Brand and Other Names:Advicor
- Classes: Lipid-Lowering Agents, Statins
Dosing & Uses
Hypercholesterolemia & Mixed Dyslipidemia
December 31, 2015: Manufacturer voluntarily withdrew drug from the market and discontinued distribution
April 15, 2016: Based on several large cardiovascular outcome trials including AIM-HIGH, ACCORD, and HPS2-THRIVE, the FDA decided that "scientific evidence no longer supports the conclusion that a drug-induced reduction in triglyceride levels and/or increase in HDL-cholesterol levels in statin-treated patients results in a reduction in the risk of cardiovascular events"
Consistent with this conclusion, the FDA has determined that the benefits of niacin ER tablets for coadministration with statins no longer outweigh the risks, and the approval for this indication should be withdrawn
Serious - Use Alternative
Significant - Monitor Closely
Frequency Not Defined
Hypersensitivity to lovastatin or niacin
Active liver disease, or unexplained elevated transminases, active PUD, arterial bleeding
Concomitant administration of lovastatin with strong CYP3A4 inhibitors (eg, itraconazole, ketoconazole, posaconazole, voriconazole, HIV protease inhibitors, cobicistat, boceprevir, telaprevir, erythromycin, clarithromycin, telithromycin and nefazodone)
Avoid concomitant use with anticoagulants, or dilators, grapefruit juice (>1 quart/day)
Heavy alcohol use, history of liver disease , renal failure, DM, gout, unstable angina
Withhold or discontinue if myopathy develops, renal failure, or transaminase levels >3x ULN
Rare reports of immune-mediated necrotizing myopathy (IMNM), characterized by increased serum creatine kinase that persist despite discontinuing statin
Rhabdomyolysis risk and myopathy increased by coadministration of lovastatin with CYP3A4 inhibitors or other drugs (eg, fibrates, high-dose niacin, cyclosporine) that cause myopathy (see Contraindications)
Avoid coadministration of lovastatin with cyclosporine or gemfibrozil; caution with other fibrates or lipid-lowering doses of niacin (≥1 g/day) because of increased risk for myopathy
Pregnancy & Lactation
Pregnancy Category: X
A:Generally acceptable. Controlled studies in pregnant women show no evidence of fetal risk.
B:May be acceptable. Either animal studies show no risk but human studies not available or animal studies showed minor risks and human studies done and showed no risk.
C:Use with caution if benefits outweigh risks. Animal studies show risk and human studies not available or neither animal nor human studies done.
D:Use in LIFE-THREATENING emergencies when no safer drug available. Positive evidence of human fetal risk.
X:Do not use in pregnancy. Risks involved outweigh potential benefits. Safer alternatives exist.
NA:Information not available.
Mechanism of Action
Lovastatin: HMG-CoA reductase inhibitor, inhibits the rate-limiting step in cholesterol biosynthesis by competitively inhibiting HMG-CoA reductase
Niacin: Component of 2 coenzymes necessary for tissue respiration, glycogenolysis, and lipid metabolism; inhibits synthesis of low density lipoproteins
- Onset: 3 days (reduction of LDL cholesterol); maximum response 4-6 weeks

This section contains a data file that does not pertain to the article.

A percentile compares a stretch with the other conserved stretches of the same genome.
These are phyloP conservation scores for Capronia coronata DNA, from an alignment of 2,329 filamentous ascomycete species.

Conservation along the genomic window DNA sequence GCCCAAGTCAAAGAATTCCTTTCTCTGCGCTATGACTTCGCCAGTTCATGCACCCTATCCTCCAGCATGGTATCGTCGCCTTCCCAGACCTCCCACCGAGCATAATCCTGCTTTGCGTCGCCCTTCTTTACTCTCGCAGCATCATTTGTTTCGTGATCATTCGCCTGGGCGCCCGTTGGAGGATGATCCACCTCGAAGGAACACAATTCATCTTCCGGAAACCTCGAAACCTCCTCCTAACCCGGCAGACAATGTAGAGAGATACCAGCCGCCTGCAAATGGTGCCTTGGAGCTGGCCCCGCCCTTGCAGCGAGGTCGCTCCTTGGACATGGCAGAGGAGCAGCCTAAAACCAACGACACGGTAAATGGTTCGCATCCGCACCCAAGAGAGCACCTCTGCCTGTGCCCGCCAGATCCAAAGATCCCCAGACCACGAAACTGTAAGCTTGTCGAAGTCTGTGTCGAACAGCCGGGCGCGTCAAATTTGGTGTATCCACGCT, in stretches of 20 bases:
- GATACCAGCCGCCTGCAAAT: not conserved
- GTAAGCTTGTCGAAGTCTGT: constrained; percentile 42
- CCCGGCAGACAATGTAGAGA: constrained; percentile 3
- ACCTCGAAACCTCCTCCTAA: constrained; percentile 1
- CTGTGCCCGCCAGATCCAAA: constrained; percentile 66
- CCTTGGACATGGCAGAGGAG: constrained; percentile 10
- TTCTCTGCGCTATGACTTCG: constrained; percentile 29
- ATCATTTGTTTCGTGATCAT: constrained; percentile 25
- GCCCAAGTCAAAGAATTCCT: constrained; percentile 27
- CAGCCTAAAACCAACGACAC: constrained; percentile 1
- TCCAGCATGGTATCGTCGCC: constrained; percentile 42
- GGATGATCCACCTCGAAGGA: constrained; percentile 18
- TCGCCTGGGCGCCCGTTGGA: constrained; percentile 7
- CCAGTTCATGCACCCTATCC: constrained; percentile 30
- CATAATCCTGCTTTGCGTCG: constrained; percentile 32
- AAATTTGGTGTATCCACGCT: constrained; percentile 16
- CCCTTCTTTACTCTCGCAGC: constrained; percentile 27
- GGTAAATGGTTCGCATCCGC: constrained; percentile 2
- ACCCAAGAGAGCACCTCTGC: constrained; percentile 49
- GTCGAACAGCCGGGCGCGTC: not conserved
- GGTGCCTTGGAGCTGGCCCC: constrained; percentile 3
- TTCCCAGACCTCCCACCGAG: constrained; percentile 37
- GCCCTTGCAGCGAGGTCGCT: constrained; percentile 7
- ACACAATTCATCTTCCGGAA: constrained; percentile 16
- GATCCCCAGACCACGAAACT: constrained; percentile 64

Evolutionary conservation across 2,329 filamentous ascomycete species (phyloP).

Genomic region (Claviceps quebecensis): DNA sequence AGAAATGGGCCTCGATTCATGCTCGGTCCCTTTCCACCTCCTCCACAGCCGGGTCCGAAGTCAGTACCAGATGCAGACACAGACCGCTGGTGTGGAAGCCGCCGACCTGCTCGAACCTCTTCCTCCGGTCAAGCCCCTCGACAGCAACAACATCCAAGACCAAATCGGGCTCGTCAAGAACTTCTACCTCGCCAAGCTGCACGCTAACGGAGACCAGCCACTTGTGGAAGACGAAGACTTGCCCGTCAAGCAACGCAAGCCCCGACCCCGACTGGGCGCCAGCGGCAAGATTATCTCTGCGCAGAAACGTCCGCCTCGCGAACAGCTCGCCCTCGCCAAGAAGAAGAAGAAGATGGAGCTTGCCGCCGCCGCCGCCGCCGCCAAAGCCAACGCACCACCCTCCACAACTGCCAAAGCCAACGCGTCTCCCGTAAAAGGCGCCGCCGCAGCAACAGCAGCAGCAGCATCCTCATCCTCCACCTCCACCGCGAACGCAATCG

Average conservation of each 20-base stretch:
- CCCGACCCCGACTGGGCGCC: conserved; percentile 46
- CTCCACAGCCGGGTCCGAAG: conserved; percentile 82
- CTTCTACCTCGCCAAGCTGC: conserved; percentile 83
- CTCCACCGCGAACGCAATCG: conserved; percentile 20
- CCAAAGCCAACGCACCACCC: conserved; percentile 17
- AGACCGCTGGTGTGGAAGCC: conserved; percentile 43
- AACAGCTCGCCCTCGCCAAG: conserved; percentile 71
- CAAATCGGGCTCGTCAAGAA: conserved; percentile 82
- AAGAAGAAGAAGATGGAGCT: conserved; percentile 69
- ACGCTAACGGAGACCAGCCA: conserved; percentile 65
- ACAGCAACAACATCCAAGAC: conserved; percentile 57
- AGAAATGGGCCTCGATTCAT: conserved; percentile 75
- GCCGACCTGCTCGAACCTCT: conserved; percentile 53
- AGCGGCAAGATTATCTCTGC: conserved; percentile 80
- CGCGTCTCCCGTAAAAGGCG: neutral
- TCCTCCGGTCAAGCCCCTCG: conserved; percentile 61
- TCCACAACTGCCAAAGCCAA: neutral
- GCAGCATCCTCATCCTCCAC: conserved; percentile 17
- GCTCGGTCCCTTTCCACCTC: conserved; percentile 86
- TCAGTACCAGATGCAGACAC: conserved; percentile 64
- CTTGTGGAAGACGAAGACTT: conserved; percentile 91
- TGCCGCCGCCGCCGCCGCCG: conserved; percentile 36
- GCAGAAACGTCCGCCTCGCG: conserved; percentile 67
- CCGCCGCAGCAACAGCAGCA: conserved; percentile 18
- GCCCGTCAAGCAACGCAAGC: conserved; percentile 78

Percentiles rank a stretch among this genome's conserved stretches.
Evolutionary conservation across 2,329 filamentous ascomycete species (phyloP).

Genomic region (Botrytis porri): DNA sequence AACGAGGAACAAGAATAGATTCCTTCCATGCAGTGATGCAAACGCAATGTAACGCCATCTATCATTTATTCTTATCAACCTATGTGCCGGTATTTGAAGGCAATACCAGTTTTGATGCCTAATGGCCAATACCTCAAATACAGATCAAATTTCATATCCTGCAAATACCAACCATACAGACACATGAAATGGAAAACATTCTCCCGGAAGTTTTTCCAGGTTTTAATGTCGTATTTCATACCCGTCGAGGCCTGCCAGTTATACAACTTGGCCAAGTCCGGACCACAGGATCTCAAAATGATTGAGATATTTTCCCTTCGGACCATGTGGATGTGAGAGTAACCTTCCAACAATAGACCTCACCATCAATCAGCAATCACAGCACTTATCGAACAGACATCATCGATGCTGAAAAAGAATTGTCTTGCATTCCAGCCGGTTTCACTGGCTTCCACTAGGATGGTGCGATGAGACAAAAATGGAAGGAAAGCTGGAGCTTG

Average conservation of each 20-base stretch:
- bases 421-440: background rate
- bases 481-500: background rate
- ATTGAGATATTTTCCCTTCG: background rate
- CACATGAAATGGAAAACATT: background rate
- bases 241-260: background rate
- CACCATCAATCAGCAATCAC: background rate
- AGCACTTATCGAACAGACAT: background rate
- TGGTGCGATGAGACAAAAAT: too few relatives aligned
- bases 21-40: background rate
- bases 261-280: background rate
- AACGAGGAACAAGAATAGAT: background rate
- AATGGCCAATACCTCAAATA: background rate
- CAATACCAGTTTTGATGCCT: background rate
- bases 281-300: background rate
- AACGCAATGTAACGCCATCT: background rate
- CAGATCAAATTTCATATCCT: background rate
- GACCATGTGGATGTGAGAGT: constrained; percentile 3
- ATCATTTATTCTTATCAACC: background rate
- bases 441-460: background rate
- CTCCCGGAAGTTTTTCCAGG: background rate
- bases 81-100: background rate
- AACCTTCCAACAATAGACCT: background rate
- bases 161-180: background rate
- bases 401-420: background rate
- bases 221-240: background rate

- Bioavailability: >30% with extended release formulation when taken in fasting state
- Protein binding: >95%
- Metabolism: Extensive hepatic metabolism; hydrolyzed to β-hydroxyacid (active metabolism)
- Half-life: 1.1-1.7 hr
- Peak plasma time: 2-4 hr (immediate release); 12-14 hr (extended release)
- Excretion: Urine (10%); feces (80-85%)
- Bioavailability: 60-76% (absorption rapid, extensive)
- Half-life: 20-45 min
- Peak plasma time: 30-60 min (immediate release); 4-5 hr (extended release formulation)
- Excretion: Urine (60-88%)
- Protein binding: 20%
- Distribution: Hepatic, renal and adipose tissue distribution
- Metabolism: First pass effect; conversted to nicotinamide adenine dinucleotide (NAD-active metabolite), [nicotinamide, nicotinuric acid] (inactive)
SLCO1B1 (OATP1B1) CC genotype significantly increases AUCs of simvastatin and metabolites compared with the CT or TT genotypes
This polymorphism is proposed to reduced transport into the liver, the main site of statin metabolism and elimination, resulting in elevated plasma concentrations
SLCO1B1 polymorphism is thought to have a lesser effect on the more hydrophilic statins (eg, rosuvastatin, fluvastatin) compared with more those that are more lipophilic (eg, atorvastatin, pravastatin, simvastatin)
Other genetic polymorphisms of elimination (eg, CYP450, P-glycoprotein) for each individual drug must also be considered to explain variability for statin clearance among patients that exhibit SCLO1B1 polymorphism
SLCO1B1 CC genotype is most common in Caucasians and Asians (15%)
Risk of myopathy is 2.6- to 4.3-fold higher if the C allele is present and 16.9-fold higher in CC homozygotes compared with TT homozygotes
Genetic testing laboratories
- Optivia Biotechnology, Inc (http://optiviabio.com/index.html)
Take with cold liquid
Take with food (low fat snack); do not take on empty stomach
Monitor LFT 6 weeks after initiation or dose escalation
Pretreatment with nonenteric coated aspirin may reduce flushing
If therapy interrupted >7 days reinstitution of therapy may begin by intitiating therapy at lowest dose and slow titration as needed